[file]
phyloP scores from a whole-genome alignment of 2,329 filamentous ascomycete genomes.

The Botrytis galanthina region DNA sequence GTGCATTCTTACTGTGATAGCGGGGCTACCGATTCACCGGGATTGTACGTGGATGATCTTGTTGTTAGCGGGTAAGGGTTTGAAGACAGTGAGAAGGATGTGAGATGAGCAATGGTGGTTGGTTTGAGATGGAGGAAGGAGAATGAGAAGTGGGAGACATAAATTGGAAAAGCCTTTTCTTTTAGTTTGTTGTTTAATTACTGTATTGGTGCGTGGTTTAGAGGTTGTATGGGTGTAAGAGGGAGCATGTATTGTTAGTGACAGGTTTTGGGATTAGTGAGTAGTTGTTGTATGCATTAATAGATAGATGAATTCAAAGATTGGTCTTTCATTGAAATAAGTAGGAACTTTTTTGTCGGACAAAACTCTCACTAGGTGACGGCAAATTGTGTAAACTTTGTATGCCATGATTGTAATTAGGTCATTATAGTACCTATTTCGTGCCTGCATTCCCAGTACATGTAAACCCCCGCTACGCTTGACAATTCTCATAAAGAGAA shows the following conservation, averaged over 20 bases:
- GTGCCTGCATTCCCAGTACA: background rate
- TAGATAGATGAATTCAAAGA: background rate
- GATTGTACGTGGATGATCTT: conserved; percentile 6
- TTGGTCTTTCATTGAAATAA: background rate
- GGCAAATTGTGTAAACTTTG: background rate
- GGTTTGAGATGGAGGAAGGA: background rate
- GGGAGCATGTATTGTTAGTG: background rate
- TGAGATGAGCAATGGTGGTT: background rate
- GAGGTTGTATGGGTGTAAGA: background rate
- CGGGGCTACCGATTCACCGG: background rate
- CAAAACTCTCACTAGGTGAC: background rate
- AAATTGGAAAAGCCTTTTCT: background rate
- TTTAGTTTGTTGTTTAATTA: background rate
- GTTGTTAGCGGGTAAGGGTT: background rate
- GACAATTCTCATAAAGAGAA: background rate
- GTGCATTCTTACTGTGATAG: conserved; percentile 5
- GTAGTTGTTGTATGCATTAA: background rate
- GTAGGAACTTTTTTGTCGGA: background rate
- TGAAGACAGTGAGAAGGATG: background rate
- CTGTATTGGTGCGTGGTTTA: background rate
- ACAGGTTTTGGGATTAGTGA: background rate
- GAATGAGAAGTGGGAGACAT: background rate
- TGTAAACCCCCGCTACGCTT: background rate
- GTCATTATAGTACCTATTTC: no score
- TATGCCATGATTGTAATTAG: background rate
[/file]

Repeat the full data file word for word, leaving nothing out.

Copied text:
phyloP scores from a whole-genome alignment of 2,329 filamentous ascomycete genomes.

The Botrytis galanthina region DNA sequence GTGCATTCTTACTGTGATAGCGGGGCTACCGATTCACCGGGATTGTACGTGGATGATCTTGTTGTTAGCGGGTAAGGGTTTGAAGACAGTGAGAAGGATGTGAGATGAGCAATGGTGGTTGGTTTGAGATGGAGGAAGGAGAATGAGAAGTGGGAGACATAAATTGGAAAAGCCTTTTCTTTTAGTTTGTTGTTTAATTACTGTATTGGTGCGTGGTTTAGAGGTTGTATGGGTGTAAGAGGGAGCATGTATTGTTAGTGACAGGTTTTGGGATTAGTGAGTAGTTGTTGTATGCATTAATAGATAGATGAATTCAAAGATTGGTCTTTCATTGAAATAAGTAGGAACTTTTTTGTCGGACAAAACTCTCACTAGGTGACGGCAAATTGTGTAAACTTTGTATGCCATGATTGTAATTAGGTCATTATAGTACCTATTTCGTGCCTGCATTCCCAGTACATGTAAACCCCCGCTACGCTTGACAATTCTCATAAAGAGAA shows the following conservation, averaged over 20 bases:
- GTGCCTGCATTCCCAGTACA: background rate
- TAGATAGATGAATTCAAAGA: background rate
- GATTGTACGTGGATGATCTT: conserved; percentile 6
- TTGGTCTTTCATTGAAATAA: background rate
- GGCAAATTGTGTAAACTTTG: background rate
- GGTTTGAGATGGAGGAAGGA: background rate
- GGGAGCATGTATTGTTAGTG: background rate
- TGAGATGAGCAATGGTGGTT: background rate
- GAGGTTGTATGGGTGTAAGA: background rate
- CGGGGCTACCGATTCACCGG: background rate
- CAAAACTCTCACTAGGTGAC: background rate
- AAATTGGAAAAGCCTTTTCT: background rate
- TTTAGTTTGTTGTTTAATTA: background rate
- GTTGTTAGCGGGTAAGGGTT: background rate
- GACAATTCTCATAAAGAGAA: background rate
- GTGCATTCTTACTGTGATAG: conserved; percentile 5
- GTAGTTGTTGTATGCATTAA: background rate
- GTAGGAACTTTTTTGTCGGA: background rate
- TGAAGACAGTGAGAAGGATG: background rate
- CTGTATTGGTGCGTGGTTTA: background rate
- ACAGGTTTTGGGATTAGTGA: background rate
- GAATGAGAAGTGGGAGACAT: background rate
- TGTAAACCCCCGCTACGCTT: background rate
- GTCATTATAGTACCTATTTC: no score
- TATGCCATGATTGTAATTAG: background rate